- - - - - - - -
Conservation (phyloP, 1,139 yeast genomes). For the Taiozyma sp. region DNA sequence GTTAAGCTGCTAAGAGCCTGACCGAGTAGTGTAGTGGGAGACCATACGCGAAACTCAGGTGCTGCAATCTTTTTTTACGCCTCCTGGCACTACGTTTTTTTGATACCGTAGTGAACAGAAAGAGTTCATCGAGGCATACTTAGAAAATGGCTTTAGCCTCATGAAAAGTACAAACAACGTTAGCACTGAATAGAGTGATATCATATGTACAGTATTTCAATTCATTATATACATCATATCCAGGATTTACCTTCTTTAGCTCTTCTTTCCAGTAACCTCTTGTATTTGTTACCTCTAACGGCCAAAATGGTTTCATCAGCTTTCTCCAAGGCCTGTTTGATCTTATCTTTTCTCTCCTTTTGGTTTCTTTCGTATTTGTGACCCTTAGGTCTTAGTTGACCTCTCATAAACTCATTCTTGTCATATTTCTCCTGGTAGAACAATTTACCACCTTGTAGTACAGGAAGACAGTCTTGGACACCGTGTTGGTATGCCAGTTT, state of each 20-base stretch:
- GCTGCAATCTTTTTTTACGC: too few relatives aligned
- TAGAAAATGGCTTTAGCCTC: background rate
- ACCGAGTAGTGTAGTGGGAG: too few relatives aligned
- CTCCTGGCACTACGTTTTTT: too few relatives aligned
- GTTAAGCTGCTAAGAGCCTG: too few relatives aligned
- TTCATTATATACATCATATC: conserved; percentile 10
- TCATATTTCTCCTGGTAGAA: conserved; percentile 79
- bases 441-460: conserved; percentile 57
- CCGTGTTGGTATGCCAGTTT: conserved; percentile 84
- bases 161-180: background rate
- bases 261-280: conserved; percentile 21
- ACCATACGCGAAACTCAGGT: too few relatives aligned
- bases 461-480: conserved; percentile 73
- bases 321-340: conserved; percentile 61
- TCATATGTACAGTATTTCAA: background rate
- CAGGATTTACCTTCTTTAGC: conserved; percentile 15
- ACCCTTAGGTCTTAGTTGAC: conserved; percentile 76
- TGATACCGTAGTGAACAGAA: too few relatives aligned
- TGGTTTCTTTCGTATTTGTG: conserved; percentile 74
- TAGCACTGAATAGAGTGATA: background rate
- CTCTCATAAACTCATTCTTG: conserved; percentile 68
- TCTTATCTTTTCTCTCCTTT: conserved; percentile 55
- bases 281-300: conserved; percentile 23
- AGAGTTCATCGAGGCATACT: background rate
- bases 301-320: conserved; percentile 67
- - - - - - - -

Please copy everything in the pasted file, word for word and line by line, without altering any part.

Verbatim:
Conservation (phyloP, 1,139 yeast genomes). For the Taiozyma sp. region DNA sequence GTTAAGCTGCTAAGAGCCTGACCGAGTAGTGTAGTGGGAGACCATACGCGAAACTCAGGTGCTGCAATCTTTTTTTACGCCTCCTGGCACTACGTTTTTTTGATACCGTAGTGAACAGAAAGAGTTCATCGAGGCATACTTAGAAAATGGCTTTAGCCTCATGAAAAGTACAAACAACGTTAGCACTGAATAGAGTGATATCATATGTACAGTATTTCAATTCATTATATACATCATATCCAGGATTTACCTTCTTTAGCTCTTCTTTCCAGTAACCTCTTGTATTTGTTACCTCTAACGGCCAAAATGGTTTCATCAGCTTTCTCCAAGGCCTGTTTGATCTTATCTTTTCTCTCCTTTTGGTTTCTTTCGTATTTGTGACCCTTAGGTCTTAGTTGACCTCTCATAAACTCATTCTTGTCATATTTCTCCTGGTAGAACAATTTACCACCTTGTAGTACAGGAAGACAGTCTTGGACACCGTGTTGGTATGCCAGTTT, state of each 20-base stretch:
- GCTGCAATCTTTTTTTACGC: too few relatives aligned
- TAGAAAATGGCTTTAGCCTC: background rate
- ACCGAGTAGTGTAGTGGGAG: too few relatives aligned
- CTCCTGGCACTACGTTTTTT: too few relatives aligned
- GTTAAGCTGCTAAGAGCCTG: too few relatives aligned
- TTCATTATATACATCATATC: conserved; percentile 10
- TCATATTTCTCCTGGTAGAA: conserved; percentile 79
- bases 441-460: conserved; percentile 57
- CCGTGTTGGTATGCCAGTTT: conserved; percentile 84
- bases 161-180: background rate
- bases 261-280: conserved; percentile 21
- ACCATACGCGAAACTCAGGT: too few relatives aligned
- bases 461-480: conserved; percentile 73
- bases 321-340: conserved; percentile 61
- TCATATGTACAGTATTTCAA: background rate
- CAGGATTTACCTTCTTTAGC: conserved; percentile 15
- ACCCTTAGGTCTTAGTTGAC: conserved; percentile 76
- TGATACCGTAGTGAACAGAA: too few relatives aligned
- TGGTTTCTTTCGTATTTGTG: conserved; percentile 74
- TAGCACTGAATAGAGTGATA: background rate
- CTCTCATAAACTCATTCTTG: conserved; percentile 68
- TCTTATCTTTTCTCTCCTTT: conserved; percentile 55
- bases 281-300: conserved; percentile 23
- AGAGTTCATCGAGGCATACT: background rate
- bases 301-320: conserved; percentile 67